How to calculate reasonable notice

How can HR lawfully determine the correct amount of both time and money to give their terminated employees?

How to calculate reasonable notice

As we navigate the tricky waters of 2020, more and more employees are feeling the painful sting of redundancy.

According to the Government of Canada’s official tracker, 24.16 million applications have been lodged for Canada Emergency Response Benefits (CERB), with the dollar value of CERBs been doled out sitting at $70 billion.

So, how do employers know how much reasonable notice to give their workers? How can they lawfully determine the correct amount of both time and money to give their terminated employees?

Speaking to Blue J, the platform that helps HR professionals confidently manage challenging workplace issues and employee disputes, HRD asked the best methods for dealing with terminations.

“Most employment relationships are governed by provincial, federal, or territorial employment standards legislation,” explained Blue J, in a recent whitepaper available for download here.

“The statutes dictate the minimum length of notice of termination and amount of severance pay to which an employee is entitled when they are terminated without cause. Although the terms termination pay, severance pay and pay in-lieu of reasonable notice are often used interchangeably, they each refer to a distinct obligation.

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“Termination pay refers to the statutory minimum length of notice that an employer must provide an employee as set out in employment standards legislation. In Ontario, for example, an employee who has been continuously employed for more than three months but less than one year would be entitled to one week of termination pay pursuant to s.57 of the Employment Standards Act. Severance pay refers to an additional amount of compensation in certain circumstances for employees who have served for more than five years. These statutory minimums are just that: minimums.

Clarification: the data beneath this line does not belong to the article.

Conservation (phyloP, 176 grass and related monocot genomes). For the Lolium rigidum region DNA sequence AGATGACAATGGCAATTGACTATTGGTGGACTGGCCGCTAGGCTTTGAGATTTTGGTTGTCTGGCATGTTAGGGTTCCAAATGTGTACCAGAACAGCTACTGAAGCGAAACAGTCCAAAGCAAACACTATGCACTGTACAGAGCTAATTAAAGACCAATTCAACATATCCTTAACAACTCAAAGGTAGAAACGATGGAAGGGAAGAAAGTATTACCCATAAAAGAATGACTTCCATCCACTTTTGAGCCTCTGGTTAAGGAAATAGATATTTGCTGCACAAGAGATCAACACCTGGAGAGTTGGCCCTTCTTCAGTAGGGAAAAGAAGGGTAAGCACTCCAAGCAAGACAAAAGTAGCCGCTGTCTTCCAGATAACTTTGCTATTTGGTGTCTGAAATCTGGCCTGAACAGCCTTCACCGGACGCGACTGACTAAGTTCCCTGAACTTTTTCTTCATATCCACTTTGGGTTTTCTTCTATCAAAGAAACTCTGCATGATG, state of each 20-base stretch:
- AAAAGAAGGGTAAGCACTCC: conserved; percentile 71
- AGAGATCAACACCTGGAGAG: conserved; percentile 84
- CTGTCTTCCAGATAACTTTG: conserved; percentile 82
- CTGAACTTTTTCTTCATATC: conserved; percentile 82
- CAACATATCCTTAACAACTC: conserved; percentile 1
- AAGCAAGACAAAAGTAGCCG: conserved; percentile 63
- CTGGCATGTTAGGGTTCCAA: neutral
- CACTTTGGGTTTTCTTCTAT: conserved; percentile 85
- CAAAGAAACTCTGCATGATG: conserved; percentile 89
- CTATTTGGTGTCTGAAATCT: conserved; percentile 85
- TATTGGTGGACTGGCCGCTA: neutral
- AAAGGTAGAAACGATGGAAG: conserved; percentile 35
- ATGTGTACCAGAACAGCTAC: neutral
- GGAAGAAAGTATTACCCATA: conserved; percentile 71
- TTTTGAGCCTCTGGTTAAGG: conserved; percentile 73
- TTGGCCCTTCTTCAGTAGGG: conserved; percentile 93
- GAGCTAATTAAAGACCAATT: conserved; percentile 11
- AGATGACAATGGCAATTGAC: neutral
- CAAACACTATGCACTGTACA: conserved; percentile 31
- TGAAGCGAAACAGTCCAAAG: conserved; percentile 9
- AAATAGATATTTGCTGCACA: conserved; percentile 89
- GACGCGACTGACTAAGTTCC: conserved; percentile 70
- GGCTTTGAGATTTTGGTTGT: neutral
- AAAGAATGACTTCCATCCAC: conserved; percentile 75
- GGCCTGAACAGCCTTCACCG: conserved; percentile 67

“Employers should be aware that employees terminated without cause may also be entitled to reasonable notice at common law. If an employer fails to provide reasonable notice, an employee can claim to have been wrongfully dismissed and seek the reasonable notice to which they may be entitled through litigation.”

To help ease the possibility of error, Blue J created Blue J L&E, an AI-powered tool that enables employers to determine how much reasonable notice you may have to give your staff.

The tool, which Blue J is offering for free during COVID-19, proffers an in-depth questionnaire to glean the information needed – asking the same sorts of questions an employment lawyer would do in person. This revolutionary new tool eliminates any possibility of human error, allowing for complete transparency between HR and employee.

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By applying machine learning to employment law, Blue J L&E gives both parties faster, more accurate decisions than ever before. The Reasonable Notice predictor takes into consideration employee tenure, wage, promotion, relocations, education and performance, and other factors, meaning HR departments have greater clarity and certainty when dealing with dismissals.

Not only does this AI game-changer benefit any concerned employers, it also allows the employees themselves to verify potential decisions – increasing the chances of settlement.

Take a spin on Blue J L&E here for free – you may just be surprised.

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